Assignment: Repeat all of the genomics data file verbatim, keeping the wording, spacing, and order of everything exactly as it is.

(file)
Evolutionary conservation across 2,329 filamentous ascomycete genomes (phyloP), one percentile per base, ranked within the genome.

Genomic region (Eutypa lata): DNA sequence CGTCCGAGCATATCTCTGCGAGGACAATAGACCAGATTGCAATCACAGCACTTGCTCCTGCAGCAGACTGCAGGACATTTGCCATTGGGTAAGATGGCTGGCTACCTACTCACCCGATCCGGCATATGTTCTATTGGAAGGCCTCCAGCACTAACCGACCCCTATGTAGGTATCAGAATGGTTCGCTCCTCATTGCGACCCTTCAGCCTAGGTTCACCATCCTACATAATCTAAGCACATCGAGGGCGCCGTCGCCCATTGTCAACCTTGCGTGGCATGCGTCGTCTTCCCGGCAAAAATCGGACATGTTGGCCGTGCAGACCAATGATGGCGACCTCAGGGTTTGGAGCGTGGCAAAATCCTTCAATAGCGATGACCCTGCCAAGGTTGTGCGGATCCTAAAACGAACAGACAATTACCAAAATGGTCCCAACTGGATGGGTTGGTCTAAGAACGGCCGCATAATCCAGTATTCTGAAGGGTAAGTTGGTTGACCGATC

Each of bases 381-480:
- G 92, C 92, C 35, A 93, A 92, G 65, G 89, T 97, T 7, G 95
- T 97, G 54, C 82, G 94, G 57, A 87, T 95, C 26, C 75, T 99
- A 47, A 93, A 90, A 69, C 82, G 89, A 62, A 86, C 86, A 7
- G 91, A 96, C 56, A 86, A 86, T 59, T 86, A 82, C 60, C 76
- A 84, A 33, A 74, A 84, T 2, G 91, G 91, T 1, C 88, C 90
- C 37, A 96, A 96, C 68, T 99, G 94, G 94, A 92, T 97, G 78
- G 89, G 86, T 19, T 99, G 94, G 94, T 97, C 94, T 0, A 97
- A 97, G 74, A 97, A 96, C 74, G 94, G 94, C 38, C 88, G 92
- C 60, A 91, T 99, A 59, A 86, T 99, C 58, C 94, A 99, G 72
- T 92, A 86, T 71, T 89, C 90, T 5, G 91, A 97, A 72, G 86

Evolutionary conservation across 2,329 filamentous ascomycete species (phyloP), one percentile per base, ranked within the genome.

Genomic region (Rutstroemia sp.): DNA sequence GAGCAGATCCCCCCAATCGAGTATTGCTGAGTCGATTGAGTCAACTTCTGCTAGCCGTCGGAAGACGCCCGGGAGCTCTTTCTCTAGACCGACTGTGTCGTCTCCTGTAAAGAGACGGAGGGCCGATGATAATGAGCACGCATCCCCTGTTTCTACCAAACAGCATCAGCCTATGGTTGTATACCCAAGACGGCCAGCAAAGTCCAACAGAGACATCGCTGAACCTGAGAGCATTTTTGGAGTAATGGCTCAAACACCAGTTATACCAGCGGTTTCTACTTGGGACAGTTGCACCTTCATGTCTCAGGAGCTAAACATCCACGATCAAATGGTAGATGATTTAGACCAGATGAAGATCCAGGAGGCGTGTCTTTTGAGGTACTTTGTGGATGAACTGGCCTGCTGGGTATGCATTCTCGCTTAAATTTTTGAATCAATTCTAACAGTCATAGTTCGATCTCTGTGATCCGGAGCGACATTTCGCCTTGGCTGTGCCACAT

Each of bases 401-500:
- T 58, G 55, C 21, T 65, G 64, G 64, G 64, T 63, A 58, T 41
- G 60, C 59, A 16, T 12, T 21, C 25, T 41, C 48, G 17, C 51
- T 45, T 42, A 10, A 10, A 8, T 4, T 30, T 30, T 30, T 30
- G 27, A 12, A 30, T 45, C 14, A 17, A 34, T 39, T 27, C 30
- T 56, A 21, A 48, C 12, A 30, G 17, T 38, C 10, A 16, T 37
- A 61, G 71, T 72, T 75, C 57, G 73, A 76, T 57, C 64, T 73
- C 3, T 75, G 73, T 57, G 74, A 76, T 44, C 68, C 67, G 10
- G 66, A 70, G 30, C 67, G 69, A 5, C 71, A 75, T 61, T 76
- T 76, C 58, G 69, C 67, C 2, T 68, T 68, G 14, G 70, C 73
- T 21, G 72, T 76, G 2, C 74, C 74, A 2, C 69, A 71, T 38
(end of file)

Evolutionary conservation across 2,329 filamentous ascomycete genomes (phyloP), one percentile per base, ranked within the genome.

Genomic region (Eutypa lata): DNA sequence CGTCCGAGCATATCTCTGCGAGGACAATAGACCAGATTGCAATCACAGCACTTGCTCCTGCAGCAGACTGCAGGACATTTGCCATTGGGTAAGATGGCTGGCTACCTACTCACCCGATCCGGCATATGTTCTATTGGAAGGCCTCCAGCACTAACCGACCCCTATGTAGGTATCAGAATGGTTCGCTCCTCATTGCGACCCTTCAGCCTAGGTTCACCATCCTACATAATCTAAGCACATCGAGGGCGCCGTCGCCCATTGTCAACCTTGCGTGGCATGCGTCGTCTTCCCGGCAAAAATCGGACATGTTGGCCGTGCAGACCAATGATGGCGACCTCAGGGTTTGGAGCGTGGCAAAATCCTTCAATAGCGATGACCCTGCCAAGGTTGTGCGGATCCTAAAACGAACAGACAATTACCAAAATGGTCCCAACTGGATGGGTTGGTCTAAGAACGGCCGCATAATCCAGTATTCTGAAGGGTAAGTTGGTTGACCGATC

Each of bases 381-480:
- G 92, C 92, C 35, A 93, A 92, G 65, G 89, T 97, T 7, G 95
- T 97, G 54, C 82, G 94, G 57, A 87, T 95, C 26, C 75, T 99
- A 47, A 93, A 90, A 69, C 82, G 89, A 62, A 86, C 86, A 7
- G 91, A 96, C 56, A 86, A 86, T 59, T 86, A 82, C 60, C 76
- A 84, A 33, A 74, A 84, T 2, G 91, G 91, T 1, C 88, C 90
- C 37, A 96, A 96, C 68, T 99, G 94, G 94, A 92, T 97, G 78
- G 89, G 86, T 19, T 99, G 94, G 94, T 97, C 94, T 0, A 97
- A 97, G 74, A 97, A 96, C 74, G 94, G 94, C 38, C 88, G 92
- C 60, A 91, T 99, A 59, A 86, T 99, C 58, C 94, A 99, G 72
- T 92, A 86, T 71, T 89, C 90, T 5, G 91, A 97, A 72, G 86

Evolutionary conservation across 2,329 filamentous ascomycete species (phyloP), one percentile per base, ranked within the genome.

Genomic region (Rutstroemia sp.): DNA sequence GAGCAGATCCCCCCAATCGAGTATTGCTGAGTCGATTGAGTCAACTTCTGCTAGCCGTCGGAAGACGCCCGGGAGCTCTTTCTCTAGACCGACTGTGTCGTCTCCTGTAAAGAGACGGAGGGCCGATGATAATGAGCACGCATCCCCTGTTTCTACCAAACAGCATCAGCCTATGGTTGTATACCCAAGACGGCCAGCAAAGTCCAACAGAGACATCGCTGAACCTGAGAGCATTTTTGGAGTAATGGCTCAAACACCAGTTATACCAGCGGTTTCTACTTGGGACAGTTGCACCTTCATGTCTCAGGAGCTAAACATCCACGATCAAATGGTAGATGATTTAGACCAGATGAAGATCCAGGAGGCGTGTCTTTTGAGGTACTTTGTGGATGAACTGGCCTGCTGGGTATGCATTCTCGCTTAAATTTTTGAATCAATTCTAACAGTCATAGTTCGATCTCTGTGATCCGGAGCGACATTTCGCCTTGGCTGTGCCACAT

Each of bases 401-500:
- T 58, G 55, C 21, T 65, G 64, G 64, G 64, T 63, A 58, T 41
- G 60, C 59, A 16, T 12, T 21, C 25, T 41, C 48, G 17, C 51
- T 45, T 42, A 10, A 10, A 8, T 4, T 30, T 30, T 30, T 30
- G 27, A 12, A 30, T 45, C 14, A 17, A 34, T 39, T 27, C 30
- T 56, A 21, A 48, C 12, A 30, G 17, T 38, C 10, A 16, T 37
- A 61, G 71, T 72, T 75, C 57, G 73, A 76, T 57, C 64, T 73
- C 3, T 75, G 73, T 57, G 74, A 76, T 44, C 68, C 67, G 10
- G 66, A 70, G 30, C 67, G 69, A 5, C 71, A 75, T 61, T 76
- T 76, C 58, G 69, C 67, C 2, T 68, T 68, G 14, G 70, C 73
- T 21, G 72, T 76, G 2, C 74, C 74, A 2, C 69, A 71, T 38